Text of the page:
Sarah Holder is a staff writer at CityLab covering local policy, housing, labor, and technology.
The new PBS documentary connects the de-institutionalization movement that emptied postwar psychiatric hospitals with the surge of homelessness in U.S. cities.
Todd slams his phone on the ground, cracks it in pieces, then picks it up and throws it again. Frustration pours out of him like flames.
Todd has HIV, and a long history of depression and manic symptoms; after a stint at the L.A. County Hospital a year earlier, he’s been living on the streets of Los Angeles. He’s been promised an apartment of his own, a months-long process arranged by a case worker. But there’s a new snag: He’s just been told that he’ll “hopefully” be able to get the keys within a few days. They were just waiting for the current owners of the unit to finalize the move.
“It makes no sense to me,” he yells. “You have somebody sleeping on the goddamn sidewalk when he’s got a f---ing apartment?” Later, more troubles: Todd is charged with a minor offense and loses his housing after a three-month jail sentence.
Todd is one of the estimated 350,000 people in the U.S. with severe mental illness who are also experiencing homelessness, 20,000 of whom can be found in Los Angeles. His story, and others like his, form the backbone of psychiatrist and filmmaker Kenneth Rosenberg’s new documentary Bedlam, which tracks the rise and fall of mental health institutions in the U.S. and the subsequent criminalization of the country’s most vulnerable.
The film, which premiered on PBS this week as part of the network’s Independent Lens series and is streaming online until May 12, is based on Rosenberg’s book, also called Bedlam; both projects were drawn from seven years of research and reporting in L.A.’s hospitals, jails, and streets. The titles come from the nickname of Bethlem Royal Hospital, a pioneering — and notorious — London asylum that opened in 1403. Today, the word is synonymous with uproar and confusion, and asylums are gone. Insead, the largest facilities to house the mentally ill in the U.S. are urban jails: Los Angeles’ Twin Towers, Chicago’s Cook County Jail and New York’s Riker’s Island.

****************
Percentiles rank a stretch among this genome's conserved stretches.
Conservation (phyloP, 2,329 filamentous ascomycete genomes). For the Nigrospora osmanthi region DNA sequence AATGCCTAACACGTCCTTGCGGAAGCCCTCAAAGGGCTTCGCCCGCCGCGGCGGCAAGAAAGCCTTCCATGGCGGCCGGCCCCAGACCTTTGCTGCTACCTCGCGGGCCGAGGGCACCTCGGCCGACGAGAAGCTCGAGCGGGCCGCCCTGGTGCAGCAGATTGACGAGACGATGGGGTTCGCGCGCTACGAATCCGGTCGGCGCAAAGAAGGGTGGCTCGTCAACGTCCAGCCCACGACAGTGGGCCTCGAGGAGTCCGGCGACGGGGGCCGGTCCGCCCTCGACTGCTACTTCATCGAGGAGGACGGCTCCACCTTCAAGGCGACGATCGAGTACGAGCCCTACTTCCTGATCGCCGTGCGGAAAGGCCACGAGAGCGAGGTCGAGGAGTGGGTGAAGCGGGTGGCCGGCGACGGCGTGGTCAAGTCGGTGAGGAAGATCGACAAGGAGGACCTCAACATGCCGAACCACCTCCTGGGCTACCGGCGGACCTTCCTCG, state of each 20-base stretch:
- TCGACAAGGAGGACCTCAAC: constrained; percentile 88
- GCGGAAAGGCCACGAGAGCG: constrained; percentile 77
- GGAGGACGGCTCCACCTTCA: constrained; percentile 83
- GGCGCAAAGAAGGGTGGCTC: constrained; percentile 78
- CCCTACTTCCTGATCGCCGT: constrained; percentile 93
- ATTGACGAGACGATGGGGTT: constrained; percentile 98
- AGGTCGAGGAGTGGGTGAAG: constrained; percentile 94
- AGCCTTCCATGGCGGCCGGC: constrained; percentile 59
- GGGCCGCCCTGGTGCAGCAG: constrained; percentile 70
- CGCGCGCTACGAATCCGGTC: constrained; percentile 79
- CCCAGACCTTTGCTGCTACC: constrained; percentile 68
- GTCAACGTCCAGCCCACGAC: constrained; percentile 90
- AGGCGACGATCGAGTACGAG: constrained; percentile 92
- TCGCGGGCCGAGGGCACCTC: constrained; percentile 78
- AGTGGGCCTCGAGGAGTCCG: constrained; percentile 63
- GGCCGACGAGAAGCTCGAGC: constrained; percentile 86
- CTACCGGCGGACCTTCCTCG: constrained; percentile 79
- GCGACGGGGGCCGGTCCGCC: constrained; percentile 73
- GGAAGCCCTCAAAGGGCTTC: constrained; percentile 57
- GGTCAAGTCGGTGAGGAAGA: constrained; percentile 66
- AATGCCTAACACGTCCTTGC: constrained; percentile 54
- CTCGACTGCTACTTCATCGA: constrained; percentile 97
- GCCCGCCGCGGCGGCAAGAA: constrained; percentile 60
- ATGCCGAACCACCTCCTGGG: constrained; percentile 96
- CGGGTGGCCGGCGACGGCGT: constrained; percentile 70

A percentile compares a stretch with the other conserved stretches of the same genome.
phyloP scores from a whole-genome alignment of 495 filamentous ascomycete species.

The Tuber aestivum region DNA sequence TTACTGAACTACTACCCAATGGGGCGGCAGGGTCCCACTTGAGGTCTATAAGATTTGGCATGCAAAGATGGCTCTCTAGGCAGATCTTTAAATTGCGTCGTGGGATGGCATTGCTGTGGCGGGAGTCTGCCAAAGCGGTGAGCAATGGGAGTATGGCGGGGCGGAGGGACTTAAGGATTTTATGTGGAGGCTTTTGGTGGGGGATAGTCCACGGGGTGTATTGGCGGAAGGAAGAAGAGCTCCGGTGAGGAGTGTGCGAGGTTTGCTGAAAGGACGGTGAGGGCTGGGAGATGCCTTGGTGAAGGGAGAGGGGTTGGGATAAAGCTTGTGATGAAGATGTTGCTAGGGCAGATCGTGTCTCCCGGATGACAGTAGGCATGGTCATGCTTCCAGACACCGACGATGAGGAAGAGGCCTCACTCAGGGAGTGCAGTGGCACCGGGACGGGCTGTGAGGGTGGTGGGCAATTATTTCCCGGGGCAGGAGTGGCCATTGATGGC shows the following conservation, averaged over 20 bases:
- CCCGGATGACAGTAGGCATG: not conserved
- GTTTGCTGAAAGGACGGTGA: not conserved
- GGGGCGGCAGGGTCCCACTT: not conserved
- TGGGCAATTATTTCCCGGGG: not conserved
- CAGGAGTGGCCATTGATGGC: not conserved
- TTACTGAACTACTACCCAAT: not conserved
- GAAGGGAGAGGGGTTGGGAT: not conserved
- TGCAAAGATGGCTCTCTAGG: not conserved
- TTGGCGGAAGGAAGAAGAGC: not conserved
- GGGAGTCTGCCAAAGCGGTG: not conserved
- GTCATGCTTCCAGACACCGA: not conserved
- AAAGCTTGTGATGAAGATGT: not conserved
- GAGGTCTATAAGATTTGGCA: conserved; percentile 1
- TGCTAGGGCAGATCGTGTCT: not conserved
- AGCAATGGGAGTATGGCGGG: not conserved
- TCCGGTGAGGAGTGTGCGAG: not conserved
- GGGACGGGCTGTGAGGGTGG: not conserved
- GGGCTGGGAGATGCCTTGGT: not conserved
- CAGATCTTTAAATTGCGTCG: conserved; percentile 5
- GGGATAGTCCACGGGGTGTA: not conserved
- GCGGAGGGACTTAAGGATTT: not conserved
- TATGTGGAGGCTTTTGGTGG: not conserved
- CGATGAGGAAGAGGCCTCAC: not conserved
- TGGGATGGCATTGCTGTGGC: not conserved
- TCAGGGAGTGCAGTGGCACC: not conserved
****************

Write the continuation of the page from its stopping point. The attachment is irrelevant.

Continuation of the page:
Rosenberg has personal stakes in this history. His sister Merle struggled with schizophrenia for three decades, while their parents struggled to confront and accept her illness. Rosenberg, who was in charge of Merle’s care after his parents passed, found her dead in her bedroom at the age of 55. Her illness led him to become a psychiatrist; the failures of the profession, and the lack of progress made in managing cases like hers, inspired him to make the film.
“We can’t fix something that we can’t face,” Rosenberg says.
To chronicle those failures, Rosenberg guides viewers through the history of the U.S.’s mental illness treatment. Like another troubled American institution — public housing, the subject of this recent PBS documentary — the story begins with a well-meaning plan to build government-funded shelter for vulnerable populations. What follows is disinvestment, decline, demolition and denial.
In the 1950s, more than half a million American patients were held in a vast network of psychiatric hospitals. They provided necessary mental health care, Rosenberg says, but the conditions were inhumane; shutting down these “human warehouses” became a goal of the postwar era. John F. Kennedy, who took office in 1961, provided another push for reform — his sister, Rosemary Kennedy, was lobotomized for what we’d now call bipolar disorder and schizophrenia and lived the remainder of her life in a mental institution. Soon before his assassination, Kennedy signed an act to open hundreds of federally funded community health facilities, meant as preventive alternatives to hospitalization. But when Ronald Reagan became president in the 1980s, he tried to push the responsibility back to the states.